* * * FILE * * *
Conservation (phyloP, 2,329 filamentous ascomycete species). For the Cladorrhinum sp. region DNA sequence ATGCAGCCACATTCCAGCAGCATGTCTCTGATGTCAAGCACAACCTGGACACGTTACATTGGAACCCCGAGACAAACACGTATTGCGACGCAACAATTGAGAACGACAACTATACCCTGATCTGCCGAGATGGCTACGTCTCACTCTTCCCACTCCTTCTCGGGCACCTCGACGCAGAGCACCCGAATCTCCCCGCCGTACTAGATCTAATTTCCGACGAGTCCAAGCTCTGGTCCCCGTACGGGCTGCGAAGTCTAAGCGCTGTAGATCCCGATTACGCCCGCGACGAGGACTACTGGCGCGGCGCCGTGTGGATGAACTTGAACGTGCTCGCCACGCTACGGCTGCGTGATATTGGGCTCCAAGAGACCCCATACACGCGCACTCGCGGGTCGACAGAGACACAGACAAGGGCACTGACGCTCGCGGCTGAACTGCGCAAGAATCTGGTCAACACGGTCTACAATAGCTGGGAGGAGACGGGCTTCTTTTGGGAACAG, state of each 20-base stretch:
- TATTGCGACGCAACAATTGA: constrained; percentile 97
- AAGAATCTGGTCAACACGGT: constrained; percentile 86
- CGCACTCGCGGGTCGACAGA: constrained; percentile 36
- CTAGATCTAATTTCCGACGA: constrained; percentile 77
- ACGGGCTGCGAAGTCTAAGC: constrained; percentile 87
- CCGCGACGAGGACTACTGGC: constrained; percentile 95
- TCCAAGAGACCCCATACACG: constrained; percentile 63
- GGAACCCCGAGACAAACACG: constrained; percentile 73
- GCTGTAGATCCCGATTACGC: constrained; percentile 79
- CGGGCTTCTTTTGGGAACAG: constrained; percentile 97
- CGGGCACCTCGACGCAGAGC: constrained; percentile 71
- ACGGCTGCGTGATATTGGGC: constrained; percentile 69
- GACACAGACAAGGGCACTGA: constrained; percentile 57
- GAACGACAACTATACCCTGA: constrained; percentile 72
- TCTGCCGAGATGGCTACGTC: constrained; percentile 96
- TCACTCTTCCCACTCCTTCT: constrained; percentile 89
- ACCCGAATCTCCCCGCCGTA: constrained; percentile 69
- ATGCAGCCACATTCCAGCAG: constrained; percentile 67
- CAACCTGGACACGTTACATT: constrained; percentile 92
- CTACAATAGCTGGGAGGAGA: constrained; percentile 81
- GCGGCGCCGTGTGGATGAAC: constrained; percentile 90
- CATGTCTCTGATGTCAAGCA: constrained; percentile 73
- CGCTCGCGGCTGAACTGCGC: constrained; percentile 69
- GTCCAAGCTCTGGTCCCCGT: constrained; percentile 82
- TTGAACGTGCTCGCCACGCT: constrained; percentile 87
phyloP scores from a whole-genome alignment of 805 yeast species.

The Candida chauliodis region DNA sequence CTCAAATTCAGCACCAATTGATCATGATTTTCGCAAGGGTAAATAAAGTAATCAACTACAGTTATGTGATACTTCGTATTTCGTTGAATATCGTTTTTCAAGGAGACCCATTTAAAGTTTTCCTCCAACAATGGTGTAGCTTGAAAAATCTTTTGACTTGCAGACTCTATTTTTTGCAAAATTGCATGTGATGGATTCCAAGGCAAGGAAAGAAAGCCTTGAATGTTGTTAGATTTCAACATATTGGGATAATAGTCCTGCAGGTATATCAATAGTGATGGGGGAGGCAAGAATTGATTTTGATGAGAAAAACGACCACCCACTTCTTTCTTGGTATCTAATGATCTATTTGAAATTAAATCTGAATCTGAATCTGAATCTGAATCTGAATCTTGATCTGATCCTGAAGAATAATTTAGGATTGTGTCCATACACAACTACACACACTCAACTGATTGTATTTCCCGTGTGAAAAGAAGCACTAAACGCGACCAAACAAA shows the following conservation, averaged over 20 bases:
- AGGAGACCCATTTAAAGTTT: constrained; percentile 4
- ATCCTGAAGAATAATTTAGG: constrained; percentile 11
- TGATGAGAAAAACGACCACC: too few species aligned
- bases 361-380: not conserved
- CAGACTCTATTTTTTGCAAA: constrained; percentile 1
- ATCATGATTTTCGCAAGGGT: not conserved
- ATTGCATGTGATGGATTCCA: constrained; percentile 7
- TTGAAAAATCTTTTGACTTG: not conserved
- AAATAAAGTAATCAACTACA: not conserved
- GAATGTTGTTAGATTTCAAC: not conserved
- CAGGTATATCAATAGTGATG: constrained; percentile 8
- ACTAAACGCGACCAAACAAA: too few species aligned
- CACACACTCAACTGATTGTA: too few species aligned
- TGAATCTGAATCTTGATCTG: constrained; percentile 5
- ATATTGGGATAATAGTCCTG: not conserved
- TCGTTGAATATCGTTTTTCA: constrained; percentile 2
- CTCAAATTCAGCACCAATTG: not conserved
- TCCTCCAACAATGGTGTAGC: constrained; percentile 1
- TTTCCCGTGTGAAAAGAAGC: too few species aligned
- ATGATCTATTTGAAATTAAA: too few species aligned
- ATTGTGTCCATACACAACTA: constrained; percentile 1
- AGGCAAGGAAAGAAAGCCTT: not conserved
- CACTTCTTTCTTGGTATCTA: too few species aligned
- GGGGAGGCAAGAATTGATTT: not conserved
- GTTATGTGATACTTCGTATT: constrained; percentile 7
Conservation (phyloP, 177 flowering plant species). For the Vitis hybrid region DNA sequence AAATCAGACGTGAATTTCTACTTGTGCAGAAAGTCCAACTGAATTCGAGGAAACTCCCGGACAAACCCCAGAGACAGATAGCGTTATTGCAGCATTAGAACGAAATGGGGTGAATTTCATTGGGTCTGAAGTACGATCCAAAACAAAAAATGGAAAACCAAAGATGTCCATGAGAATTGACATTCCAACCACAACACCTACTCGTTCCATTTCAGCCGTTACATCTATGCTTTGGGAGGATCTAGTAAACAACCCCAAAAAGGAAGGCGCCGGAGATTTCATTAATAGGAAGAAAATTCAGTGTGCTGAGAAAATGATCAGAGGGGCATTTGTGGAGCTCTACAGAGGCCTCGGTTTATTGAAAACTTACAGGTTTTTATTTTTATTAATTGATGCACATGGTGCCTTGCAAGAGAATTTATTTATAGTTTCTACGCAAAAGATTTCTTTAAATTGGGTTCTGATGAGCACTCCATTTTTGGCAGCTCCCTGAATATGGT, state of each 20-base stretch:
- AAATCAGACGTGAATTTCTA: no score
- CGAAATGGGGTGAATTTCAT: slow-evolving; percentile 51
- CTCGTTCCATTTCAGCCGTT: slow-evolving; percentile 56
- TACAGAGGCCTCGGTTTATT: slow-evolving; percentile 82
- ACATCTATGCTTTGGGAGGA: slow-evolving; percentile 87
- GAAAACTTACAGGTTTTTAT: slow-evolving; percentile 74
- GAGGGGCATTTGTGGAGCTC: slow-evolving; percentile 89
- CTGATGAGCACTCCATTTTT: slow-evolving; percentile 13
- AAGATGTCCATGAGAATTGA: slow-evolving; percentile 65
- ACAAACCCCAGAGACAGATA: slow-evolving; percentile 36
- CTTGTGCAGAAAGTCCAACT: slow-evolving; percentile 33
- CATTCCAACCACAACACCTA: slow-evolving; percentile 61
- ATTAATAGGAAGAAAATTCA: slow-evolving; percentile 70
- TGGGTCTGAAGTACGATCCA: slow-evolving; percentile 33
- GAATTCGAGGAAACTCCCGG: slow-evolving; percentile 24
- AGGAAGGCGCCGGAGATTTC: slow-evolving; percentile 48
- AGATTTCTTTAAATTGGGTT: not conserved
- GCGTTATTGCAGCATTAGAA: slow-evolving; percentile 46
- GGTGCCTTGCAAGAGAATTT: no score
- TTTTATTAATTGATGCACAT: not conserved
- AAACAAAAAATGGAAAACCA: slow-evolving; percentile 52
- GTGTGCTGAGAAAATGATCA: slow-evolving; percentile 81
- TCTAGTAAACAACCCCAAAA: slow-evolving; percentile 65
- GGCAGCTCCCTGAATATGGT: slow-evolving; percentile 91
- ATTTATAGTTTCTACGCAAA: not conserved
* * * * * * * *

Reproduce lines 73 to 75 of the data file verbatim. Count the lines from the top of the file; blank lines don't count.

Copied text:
- GGTGCCTTGCAAGAGAATTT: no score
- TTTTATTAATTGATGCACAT: not conserved
- AAACAAAAAATGGAAAACCA: slow-evolving; percentile 52